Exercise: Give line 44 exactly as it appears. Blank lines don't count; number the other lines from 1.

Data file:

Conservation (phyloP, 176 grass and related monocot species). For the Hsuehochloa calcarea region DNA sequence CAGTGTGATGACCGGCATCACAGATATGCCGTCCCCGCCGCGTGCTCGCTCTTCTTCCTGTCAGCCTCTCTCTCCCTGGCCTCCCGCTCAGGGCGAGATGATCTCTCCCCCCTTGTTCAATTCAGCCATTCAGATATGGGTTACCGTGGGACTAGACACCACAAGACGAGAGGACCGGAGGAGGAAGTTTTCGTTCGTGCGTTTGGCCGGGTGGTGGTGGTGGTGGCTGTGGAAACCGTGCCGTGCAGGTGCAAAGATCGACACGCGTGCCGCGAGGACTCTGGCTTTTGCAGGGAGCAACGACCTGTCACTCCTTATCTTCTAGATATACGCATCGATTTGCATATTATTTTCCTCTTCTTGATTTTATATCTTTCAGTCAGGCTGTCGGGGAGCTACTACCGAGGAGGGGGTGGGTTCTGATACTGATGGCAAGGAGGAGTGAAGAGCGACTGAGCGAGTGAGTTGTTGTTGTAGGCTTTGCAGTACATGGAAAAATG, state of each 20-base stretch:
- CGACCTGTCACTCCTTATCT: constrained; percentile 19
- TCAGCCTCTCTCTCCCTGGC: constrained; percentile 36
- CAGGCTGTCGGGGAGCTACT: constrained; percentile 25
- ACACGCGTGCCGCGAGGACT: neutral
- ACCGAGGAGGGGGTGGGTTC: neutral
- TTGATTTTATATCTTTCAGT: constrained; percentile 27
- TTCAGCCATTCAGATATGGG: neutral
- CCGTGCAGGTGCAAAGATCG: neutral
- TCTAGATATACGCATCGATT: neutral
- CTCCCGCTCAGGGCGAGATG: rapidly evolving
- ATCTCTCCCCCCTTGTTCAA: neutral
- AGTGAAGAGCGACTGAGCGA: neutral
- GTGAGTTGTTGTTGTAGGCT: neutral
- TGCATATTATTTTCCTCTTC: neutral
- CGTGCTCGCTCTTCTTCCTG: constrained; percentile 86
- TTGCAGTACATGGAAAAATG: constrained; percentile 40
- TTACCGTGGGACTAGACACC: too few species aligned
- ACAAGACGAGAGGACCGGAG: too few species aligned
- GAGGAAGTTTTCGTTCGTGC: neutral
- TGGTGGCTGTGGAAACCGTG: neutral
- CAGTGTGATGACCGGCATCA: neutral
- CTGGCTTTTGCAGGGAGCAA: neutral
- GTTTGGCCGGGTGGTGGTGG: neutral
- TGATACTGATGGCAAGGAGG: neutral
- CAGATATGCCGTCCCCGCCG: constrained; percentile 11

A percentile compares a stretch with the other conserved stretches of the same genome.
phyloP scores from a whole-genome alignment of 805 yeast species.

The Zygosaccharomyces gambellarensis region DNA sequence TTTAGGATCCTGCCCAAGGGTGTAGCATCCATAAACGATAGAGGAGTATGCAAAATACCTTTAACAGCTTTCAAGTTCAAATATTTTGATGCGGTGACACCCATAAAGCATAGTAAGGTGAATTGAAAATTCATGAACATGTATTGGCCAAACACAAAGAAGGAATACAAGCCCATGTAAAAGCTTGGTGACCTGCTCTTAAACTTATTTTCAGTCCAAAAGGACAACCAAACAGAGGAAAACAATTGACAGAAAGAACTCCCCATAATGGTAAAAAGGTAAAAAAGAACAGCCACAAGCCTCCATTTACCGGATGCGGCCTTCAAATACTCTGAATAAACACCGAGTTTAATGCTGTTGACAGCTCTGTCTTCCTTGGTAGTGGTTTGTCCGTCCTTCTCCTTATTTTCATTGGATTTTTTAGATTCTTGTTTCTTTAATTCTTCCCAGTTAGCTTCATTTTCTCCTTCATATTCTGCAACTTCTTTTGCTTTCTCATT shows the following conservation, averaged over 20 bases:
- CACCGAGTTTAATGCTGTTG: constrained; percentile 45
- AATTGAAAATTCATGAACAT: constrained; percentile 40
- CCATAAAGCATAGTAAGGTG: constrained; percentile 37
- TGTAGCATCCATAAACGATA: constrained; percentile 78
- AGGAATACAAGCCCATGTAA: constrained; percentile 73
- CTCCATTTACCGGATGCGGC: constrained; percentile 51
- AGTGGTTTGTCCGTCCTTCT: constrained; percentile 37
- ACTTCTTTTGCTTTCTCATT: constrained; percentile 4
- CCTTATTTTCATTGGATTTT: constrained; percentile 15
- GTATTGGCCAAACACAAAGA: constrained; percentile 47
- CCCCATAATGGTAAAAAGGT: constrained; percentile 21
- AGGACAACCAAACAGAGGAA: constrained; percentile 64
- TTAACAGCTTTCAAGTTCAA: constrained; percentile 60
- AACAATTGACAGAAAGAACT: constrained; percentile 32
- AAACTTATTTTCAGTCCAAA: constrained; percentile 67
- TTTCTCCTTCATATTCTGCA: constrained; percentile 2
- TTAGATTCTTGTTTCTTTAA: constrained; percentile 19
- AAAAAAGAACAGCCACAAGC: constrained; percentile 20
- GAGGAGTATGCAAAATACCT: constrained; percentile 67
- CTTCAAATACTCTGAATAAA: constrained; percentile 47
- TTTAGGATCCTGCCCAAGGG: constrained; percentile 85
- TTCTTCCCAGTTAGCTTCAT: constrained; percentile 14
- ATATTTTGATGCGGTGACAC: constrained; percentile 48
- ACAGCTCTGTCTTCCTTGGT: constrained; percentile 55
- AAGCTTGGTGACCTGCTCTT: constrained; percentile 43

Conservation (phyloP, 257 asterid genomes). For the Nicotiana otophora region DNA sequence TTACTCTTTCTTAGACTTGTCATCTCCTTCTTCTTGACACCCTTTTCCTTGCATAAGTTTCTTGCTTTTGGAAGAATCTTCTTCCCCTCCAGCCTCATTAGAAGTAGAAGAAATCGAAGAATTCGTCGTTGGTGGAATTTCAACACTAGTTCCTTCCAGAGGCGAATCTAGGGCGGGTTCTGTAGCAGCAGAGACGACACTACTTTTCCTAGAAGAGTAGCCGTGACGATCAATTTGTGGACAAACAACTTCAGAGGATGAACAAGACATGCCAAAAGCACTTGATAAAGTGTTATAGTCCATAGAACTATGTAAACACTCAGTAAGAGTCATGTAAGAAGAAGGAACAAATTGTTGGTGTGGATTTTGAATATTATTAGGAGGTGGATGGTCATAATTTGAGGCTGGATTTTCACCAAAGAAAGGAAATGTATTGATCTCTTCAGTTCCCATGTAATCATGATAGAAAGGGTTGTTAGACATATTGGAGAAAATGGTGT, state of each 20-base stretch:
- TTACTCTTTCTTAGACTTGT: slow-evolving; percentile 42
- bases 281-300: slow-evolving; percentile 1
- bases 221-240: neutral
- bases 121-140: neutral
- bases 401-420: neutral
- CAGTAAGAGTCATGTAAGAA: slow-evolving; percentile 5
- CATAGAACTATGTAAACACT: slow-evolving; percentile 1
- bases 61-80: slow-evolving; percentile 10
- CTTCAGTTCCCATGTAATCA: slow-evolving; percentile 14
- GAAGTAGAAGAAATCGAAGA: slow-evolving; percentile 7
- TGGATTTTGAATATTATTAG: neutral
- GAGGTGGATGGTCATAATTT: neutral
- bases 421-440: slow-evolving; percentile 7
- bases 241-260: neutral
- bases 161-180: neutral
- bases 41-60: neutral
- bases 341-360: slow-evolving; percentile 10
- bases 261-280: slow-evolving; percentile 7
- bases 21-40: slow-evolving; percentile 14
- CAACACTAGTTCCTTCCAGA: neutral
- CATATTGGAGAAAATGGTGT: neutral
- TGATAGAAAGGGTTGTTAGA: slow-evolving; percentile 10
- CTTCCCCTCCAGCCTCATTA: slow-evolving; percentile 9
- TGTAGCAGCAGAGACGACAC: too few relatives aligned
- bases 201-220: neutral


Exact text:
- AAACTTATTTTCAGTCCAAA: constrained; percentile 67